From the daily reset yesterday through the daily reset today, Bungie made a special preview of Gambit available for all Destiny 2 owners to play and experience. I won’t spend a bunch of time explaining the mode, but in very brief terms, this is how it works:
Two teams of four compete to defeat enemies, “bank” resources those enemies drop, and then defeat a boss that appears after enough of those resources have been collected and banked.
The teams play in maps that don’t physically connect to each other—your team of four has its own PvE space during the activity.
As you bank resources in specific amounts, this sends enemies to your enemy’s side to temporarily prevent them from banking their resources.
If you die without banking those resources (called “motes”), your team loses those resources completely.
At various points throughout the mode, each team can send over a single player from their team to the other side to engage in PvP and attempt to frustrate the other team and cause them to lose resources or progress.
The game is played to best-two-of-three rounds.
The mode is a public matchmaking playlist, so if you don’t enter with a pre-made team of four players, the game will add players to your team in the same way that Strikes or Crucible matches are queued. Gambit has its own playlist slot next to those activities in the Director:
I’ll work on a guide for playing Gambit later, but in the meantime, while there are still a couple of days left before Forsaken launches and the mode is available to all, I’d like to talk about what I enjoyed and what I didn’t.
With patch 2.0 to Destiny 2 this past Tuesday, the way weapons and ammo are organized within the game has fundamentally changed. It’s been confusing for some people, so I thought I’d try to explain it, if possible.
To start, here’s the easiest way to look at it:
The slot a weapon is in and the type of ammo it uses are no longer the exact same thing
The top two slots determine what ammo a gun uses based on the type of weapon, not based on the slot itself (white or green ammo)
All weapons in the third slot take the same type of ammo (purple ammo)
Ammo bricks now drop differently, with white ammo being most common, green being less common, and purple being the rarest
If pushed to write this in one sentence, it would be: weapon slots and ammo types have been decoupled.
Trust me: that’s the easiest way to phrase it I can come up with right now. If you want to learn more about the system, keep reading, and let’s talk about Destiny 1 and 2 and their weapon and ammo systems and how they have evolved.
As we roll into the last week prior to the release of Forsaken, the information being revealed is increasing both in frequency and importance. I was out of town for this TWAB, but it’s worth it to catch up and let you know what it was all about.
A couple of things I love are going to join forces in a Twitch stream this upcoming Tuesday, starting around noon Central time and extending until Whenever I Feel Like Stopping:
With Extra Life weekend coming up in a few months, I thought it a good idea to do some early fundraising and get the ball rolling
Destiny 2: Forsaken launches around that time and I’ve taken some time off to play through it right away with my son, live on stream
I would love it if you would stop by and support the stream! Load it up, hang out, chat a bit, and if you feel generous, donate to my Extra Life campaign for this year. All proceeds donated via my Extra Life page go directly to local children’s hospitals and are tax-deductible.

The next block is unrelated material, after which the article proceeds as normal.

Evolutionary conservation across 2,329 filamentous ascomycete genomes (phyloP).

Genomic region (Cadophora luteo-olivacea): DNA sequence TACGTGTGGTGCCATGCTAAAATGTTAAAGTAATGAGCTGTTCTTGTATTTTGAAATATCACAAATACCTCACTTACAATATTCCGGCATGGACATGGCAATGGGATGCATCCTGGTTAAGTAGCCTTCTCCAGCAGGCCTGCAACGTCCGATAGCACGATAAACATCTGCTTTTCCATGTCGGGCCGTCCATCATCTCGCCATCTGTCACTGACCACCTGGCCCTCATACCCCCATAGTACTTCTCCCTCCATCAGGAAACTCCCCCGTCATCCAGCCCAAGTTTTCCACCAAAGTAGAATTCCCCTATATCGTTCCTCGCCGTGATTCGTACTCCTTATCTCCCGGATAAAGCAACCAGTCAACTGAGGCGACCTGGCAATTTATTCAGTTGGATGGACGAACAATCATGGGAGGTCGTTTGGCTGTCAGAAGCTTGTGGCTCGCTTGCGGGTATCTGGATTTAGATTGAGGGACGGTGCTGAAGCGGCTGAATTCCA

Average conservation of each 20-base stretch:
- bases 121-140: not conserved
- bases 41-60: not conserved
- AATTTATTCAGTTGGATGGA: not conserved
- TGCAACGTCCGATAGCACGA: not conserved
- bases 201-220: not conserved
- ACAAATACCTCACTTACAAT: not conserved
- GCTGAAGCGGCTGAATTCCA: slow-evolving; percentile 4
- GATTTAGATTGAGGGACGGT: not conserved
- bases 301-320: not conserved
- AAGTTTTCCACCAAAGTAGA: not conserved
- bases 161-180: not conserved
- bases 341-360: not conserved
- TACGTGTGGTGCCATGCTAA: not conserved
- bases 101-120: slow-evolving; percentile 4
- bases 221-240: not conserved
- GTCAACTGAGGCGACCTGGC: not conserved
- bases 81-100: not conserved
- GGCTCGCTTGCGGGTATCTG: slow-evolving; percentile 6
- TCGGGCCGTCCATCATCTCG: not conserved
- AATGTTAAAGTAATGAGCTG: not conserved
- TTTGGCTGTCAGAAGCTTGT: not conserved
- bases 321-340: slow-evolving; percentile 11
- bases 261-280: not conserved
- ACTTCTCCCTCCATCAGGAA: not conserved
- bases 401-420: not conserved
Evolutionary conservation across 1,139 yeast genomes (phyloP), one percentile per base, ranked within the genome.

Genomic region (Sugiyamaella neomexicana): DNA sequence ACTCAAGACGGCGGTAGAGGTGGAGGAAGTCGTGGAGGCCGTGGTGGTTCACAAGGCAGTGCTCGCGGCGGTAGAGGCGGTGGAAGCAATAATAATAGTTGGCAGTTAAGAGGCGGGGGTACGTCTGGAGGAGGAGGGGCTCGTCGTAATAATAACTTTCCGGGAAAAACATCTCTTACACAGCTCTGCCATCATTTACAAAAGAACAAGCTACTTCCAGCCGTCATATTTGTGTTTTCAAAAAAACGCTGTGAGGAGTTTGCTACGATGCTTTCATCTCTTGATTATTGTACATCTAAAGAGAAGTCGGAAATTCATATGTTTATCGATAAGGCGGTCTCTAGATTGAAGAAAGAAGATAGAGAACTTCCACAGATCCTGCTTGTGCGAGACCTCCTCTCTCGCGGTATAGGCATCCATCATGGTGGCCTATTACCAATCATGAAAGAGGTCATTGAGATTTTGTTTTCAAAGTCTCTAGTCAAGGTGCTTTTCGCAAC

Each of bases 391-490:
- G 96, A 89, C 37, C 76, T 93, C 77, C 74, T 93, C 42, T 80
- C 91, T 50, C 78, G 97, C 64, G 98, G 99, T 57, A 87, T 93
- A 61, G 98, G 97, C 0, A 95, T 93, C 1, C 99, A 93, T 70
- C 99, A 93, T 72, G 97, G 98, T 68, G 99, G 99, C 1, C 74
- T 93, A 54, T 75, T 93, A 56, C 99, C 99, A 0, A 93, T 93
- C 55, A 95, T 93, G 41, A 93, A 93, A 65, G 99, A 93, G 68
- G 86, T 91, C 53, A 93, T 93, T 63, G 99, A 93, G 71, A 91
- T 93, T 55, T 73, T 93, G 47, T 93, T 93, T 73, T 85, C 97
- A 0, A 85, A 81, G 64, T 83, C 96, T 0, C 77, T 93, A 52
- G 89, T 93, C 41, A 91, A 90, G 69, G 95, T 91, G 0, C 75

Watch us run through the story of Destiny 2: Forsaken, experience the new Gambit game mode new to the franchise, or just stop by and chat neat-o Destiny stuff with us while we explore!
If you can’t attend directly, if you would tell your friends and families we’re doing such a thing, it would be greatly appreciated. More eyes on what we are doing means more possible donations to help sick kids in the St. Louis area.
If you were looking for a Season Four info dump, this week’s update from Bungie has you covered. As always, you can find their original post here, and I’ll do my best to re-summarize the information for you and provide some commentary.
Solstice of Heroes is now a week old, and three weeks of earning special seasonal event drops, upgrading armor sets, and completing Moments of Triumph remain before we start transitioning to Season Four and Year Two of Destiny 2.
If you haven’t participated in a seasonal event in Destiny 2, or if the last seasonal event you participated in was The Dawning around the turn of the year, it might be unclear how the limited-time Solstice Engrams function. Let’s talk about what they are, how you get them, and how they work, so you can spend the rest of the event either optimizing for obtaining the stuff you want or ignoring that this grind exists.
At tomorrow’s reset, Destiny 2 players start celebrating the Solstice of Heroes event—the culmination of the first year of Destiny 2 and a send-off leading into the release of Forsaken and the start of Year Two.
Part of Solstice of Heroes includes the Moments of Triumph, which are specific bounties you can complete for your Destiny 2 account for completing various activities throughout the first year of the game. The initial Moments were made public on July 7th, but a group of them remained hidden and couldn’t be completed until Solstice starts tomorrow.
I previously revealed these hidden goals here and explained what they are and how many points towards the maximum score they would provide. But in this guide, I’d like to cover the entirety of the Moments of Triumph and what they’ll provide to you when you earn them, so you know where to focus your attention for the remaining five weeks of Season Three and Year One.